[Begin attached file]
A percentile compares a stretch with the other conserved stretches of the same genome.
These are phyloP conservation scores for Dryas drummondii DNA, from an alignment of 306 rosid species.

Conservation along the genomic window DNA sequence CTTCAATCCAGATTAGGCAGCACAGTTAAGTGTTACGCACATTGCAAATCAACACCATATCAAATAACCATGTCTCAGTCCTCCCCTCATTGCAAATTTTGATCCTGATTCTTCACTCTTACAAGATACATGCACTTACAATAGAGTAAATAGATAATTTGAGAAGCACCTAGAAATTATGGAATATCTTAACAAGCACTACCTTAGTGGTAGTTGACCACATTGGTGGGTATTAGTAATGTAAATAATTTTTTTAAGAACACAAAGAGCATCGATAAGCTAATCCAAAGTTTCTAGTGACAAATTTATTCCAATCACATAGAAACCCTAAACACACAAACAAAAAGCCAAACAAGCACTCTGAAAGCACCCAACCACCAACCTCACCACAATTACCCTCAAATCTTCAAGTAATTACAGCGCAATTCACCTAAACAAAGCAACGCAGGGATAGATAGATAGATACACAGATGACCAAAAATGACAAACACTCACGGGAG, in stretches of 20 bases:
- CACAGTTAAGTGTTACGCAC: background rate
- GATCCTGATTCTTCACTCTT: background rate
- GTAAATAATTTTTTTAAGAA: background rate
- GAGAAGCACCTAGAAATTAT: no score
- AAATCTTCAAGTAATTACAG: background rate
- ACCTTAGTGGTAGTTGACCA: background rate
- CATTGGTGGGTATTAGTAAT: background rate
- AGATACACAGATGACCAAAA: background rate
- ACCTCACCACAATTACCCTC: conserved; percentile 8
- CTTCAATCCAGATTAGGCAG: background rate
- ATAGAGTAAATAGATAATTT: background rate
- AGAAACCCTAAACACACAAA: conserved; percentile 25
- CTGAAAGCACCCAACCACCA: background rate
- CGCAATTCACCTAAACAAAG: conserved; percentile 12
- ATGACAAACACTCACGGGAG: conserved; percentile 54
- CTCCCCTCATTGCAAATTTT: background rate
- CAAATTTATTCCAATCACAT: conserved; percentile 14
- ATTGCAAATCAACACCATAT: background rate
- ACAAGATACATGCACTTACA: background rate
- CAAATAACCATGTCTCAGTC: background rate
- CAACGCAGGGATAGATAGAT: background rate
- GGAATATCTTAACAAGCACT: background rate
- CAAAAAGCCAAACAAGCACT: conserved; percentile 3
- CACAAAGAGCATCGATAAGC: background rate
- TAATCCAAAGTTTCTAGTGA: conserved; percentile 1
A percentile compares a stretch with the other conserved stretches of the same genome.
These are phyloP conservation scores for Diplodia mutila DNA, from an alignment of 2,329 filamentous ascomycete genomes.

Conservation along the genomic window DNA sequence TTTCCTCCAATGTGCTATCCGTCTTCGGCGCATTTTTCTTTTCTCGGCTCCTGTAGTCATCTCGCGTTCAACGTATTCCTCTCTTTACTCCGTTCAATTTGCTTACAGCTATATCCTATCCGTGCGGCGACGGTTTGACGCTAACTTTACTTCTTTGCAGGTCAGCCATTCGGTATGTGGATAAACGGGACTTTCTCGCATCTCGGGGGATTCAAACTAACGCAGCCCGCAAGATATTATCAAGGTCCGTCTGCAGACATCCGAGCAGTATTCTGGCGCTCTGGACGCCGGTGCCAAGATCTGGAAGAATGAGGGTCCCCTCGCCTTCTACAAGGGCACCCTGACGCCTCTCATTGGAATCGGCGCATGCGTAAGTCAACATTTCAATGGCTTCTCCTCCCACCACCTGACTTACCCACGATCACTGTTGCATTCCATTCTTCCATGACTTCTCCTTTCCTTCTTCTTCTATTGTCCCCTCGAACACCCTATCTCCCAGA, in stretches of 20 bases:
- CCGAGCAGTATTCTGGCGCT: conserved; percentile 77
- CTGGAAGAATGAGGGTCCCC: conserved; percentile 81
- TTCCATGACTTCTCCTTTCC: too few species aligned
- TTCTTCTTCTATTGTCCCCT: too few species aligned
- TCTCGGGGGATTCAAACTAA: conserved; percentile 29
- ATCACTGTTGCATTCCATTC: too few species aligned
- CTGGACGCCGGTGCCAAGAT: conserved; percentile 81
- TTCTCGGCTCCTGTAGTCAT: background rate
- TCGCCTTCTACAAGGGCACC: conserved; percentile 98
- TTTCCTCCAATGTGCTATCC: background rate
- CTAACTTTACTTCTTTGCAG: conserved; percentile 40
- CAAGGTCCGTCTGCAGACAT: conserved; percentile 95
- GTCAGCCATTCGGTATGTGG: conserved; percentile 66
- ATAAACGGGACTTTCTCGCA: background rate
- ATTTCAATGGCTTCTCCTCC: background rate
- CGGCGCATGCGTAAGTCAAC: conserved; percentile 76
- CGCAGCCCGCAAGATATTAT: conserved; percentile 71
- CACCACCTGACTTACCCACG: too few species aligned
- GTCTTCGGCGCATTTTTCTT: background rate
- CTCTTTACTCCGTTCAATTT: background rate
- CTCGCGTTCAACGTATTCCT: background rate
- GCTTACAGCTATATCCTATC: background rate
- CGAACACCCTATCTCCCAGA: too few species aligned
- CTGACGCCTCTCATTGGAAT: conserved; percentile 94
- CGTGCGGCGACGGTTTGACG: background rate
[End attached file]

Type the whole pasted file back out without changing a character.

A percentile compares a stretch with the other conserved stretches of the same genome.
These are phyloP conservation scores for Dryas drummondii DNA, from an alignment of 306 rosid species.

Conservation along the genomic window DNA sequence CTTCAATCCAGATTAGGCAGCACAGTTAAGTGTTACGCACATTGCAAATCAACACCATATCAAATAACCATGTCTCAGTCCTCCCCTCATTGCAAATTTTGATCCTGATTCTTCACTCTTACAAGATACATGCACTTACAATAGAGTAAATAGATAATTTGAGAAGCACCTAGAAATTATGGAATATCTTAACAAGCACTACCTTAGTGGTAGTTGACCACATTGGTGGGTATTAGTAATGTAAATAATTTTTTTAAGAACACAAAGAGCATCGATAAGCTAATCCAAAGTTTCTAGTGACAAATTTATTCCAATCACATAGAAACCCTAAACACACAAACAAAAAGCCAAACAAGCACTCTGAAAGCACCCAACCACCAACCTCACCACAATTACCCTCAAATCTTCAAGTAATTACAGCGCAATTCACCTAAACAAAGCAACGCAGGGATAGATAGATAGATACACAGATGACCAAAAATGACAAACACTCACGGGAG, in stretches of 20 bases:
- CACAGTTAAGTGTTACGCAC: background rate
- GATCCTGATTCTTCACTCTT: background rate
- GTAAATAATTTTTTTAAGAA: background rate
- GAGAAGCACCTAGAAATTAT: no score
- AAATCTTCAAGTAATTACAG: background rate
- ACCTTAGTGGTAGTTGACCA: background rate
- CATTGGTGGGTATTAGTAAT: background rate
- AGATACACAGATGACCAAAA: background rate
- ACCTCACCACAATTACCCTC: conserved; percentile 8
- CTTCAATCCAGATTAGGCAG: background rate
- ATAGAGTAAATAGATAATTT: background rate
- AGAAACCCTAAACACACAAA: conserved; percentile 25
- CTGAAAGCACCCAACCACCA: background rate
- CGCAATTCACCTAAACAAAG: conserved; percentile 12
- ATGACAAACACTCACGGGAG: conserved; percentile 54
- CTCCCCTCATTGCAAATTTT: background rate
- CAAATTTATTCCAATCACAT: conserved; percentile 14
- ATTGCAAATCAACACCATAT: background rate
- ACAAGATACATGCACTTACA: background rate
- CAAATAACCATGTCTCAGTC: background rate
- CAACGCAGGGATAGATAGAT: background rate
- GGAATATCTTAACAAGCACT: background rate
- CAAAAAGCCAAACAAGCACT: conserved; percentile 3
- CACAAAGAGCATCGATAAGC: background rate
- TAATCCAAAGTTTCTAGTGA: conserved; percentile 1
A percentile compares a stretch with the other conserved stretches of the same genome.
These are phyloP conservation scores for Diplodia mutila DNA, from an alignment of 2,329 filamentous ascomycete genomes.

Conservation along the genomic window DNA sequence TTTCCTCCAATGTGCTATCCGTCTTCGGCGCATTTTTCTTTTCTCGGCTCCTGTAGTCATCTCGCGTTCAACGTATTCCTCTCTTTACTCCGTTCAATTTGCTTACAGCTATATCCTATCCGTGCGGCGACGGTTTGACGCTAACTTTACTTCTTTGCAGGTCAGCCATTCGGTATGTGGATAAACGGGACTTTCTCGCATCTCGGGGGATTCAAACTAACGCAGCCCGCAAGATATTATCAAGGTCCGTCTGCAGACATCCGAGCAGTATTCTGGCGCTCTGGACGCCGGTGCCAAGATCTGGAAGAATGAGGGTCCCCTCGCCTTCTACAAGGGCACCCTGACGCCTCTCATTGGAATCGGCGCATGCGTAAGTCAACATTTCAATGGCTTCTCCTCCCACCACCTGACTTACCCACGATCACTGTTGCATTCCATTCTTCCATGACTTCTCCTTTCCTTCTTCTTCTATTGTCCCCTCGAACACCCTATCTCCCAGA, in stretches of 20 bases:
- CCGAGCAGTATTCTGGCGCT: conserved; percentile 77
- CTGGAAGAATGAGGGTCCCC: conserved; percentile 81
- TTCCATGACTTCTCCTTTCC: too few species aligned
- TTCTTCTTCTATTGTCCCCT: too few species aligned
- TCTCGGGGGATTCAAACTAA: conserved; percentile 29
- ATCACTGTTGCATTCCATTC: too few species aligned
- CTGGACGCCGGTGCCAAGAT: conserved; percentile 81
- TTCTCGGCTCCTGTAGTCAT: background rate
- TCGCCTTCTACAAGGGCACC: conserved; percentile 98
- TTTCCTCCAATGTGCTATCC: background rate
- CTAACTTTACTTCTTTGCAG: conserved; percentile 40
- CAAGGTCCGTCTGCAGACAT: conserved; percentile 95
- GTCAGCCATTCGGTATGTGG: conserved; percentile 66
- ATAAACGGGACTTTCTCGCA: background rate
- ATTTCAATGGCTTCTCCTCC: background rate
- CGGCGCATGCGTAAGTCAAC: conserved; percentile 76
- CGCAGCCCGCAAGATATTAT: conserved; percentile 71
- CACCACCTGACTTACCCACG: too few species aligned
- GTCTTCGGCGCATTTTTCTT: background rate
- CTCTTTACTCCGTTCAATTT: background rate
- CTCGCGTTCAACGTATTCCT: background rate
- GCTTACAGCTATATCCTATC: background rate
- CGAACACCCTATCTCCCAGA: too few species aligned
- CTGACGCCTCTCATTGGAAT: conserved; percentile 94
- CGTGCGGCGACGGTTTGACG: background rate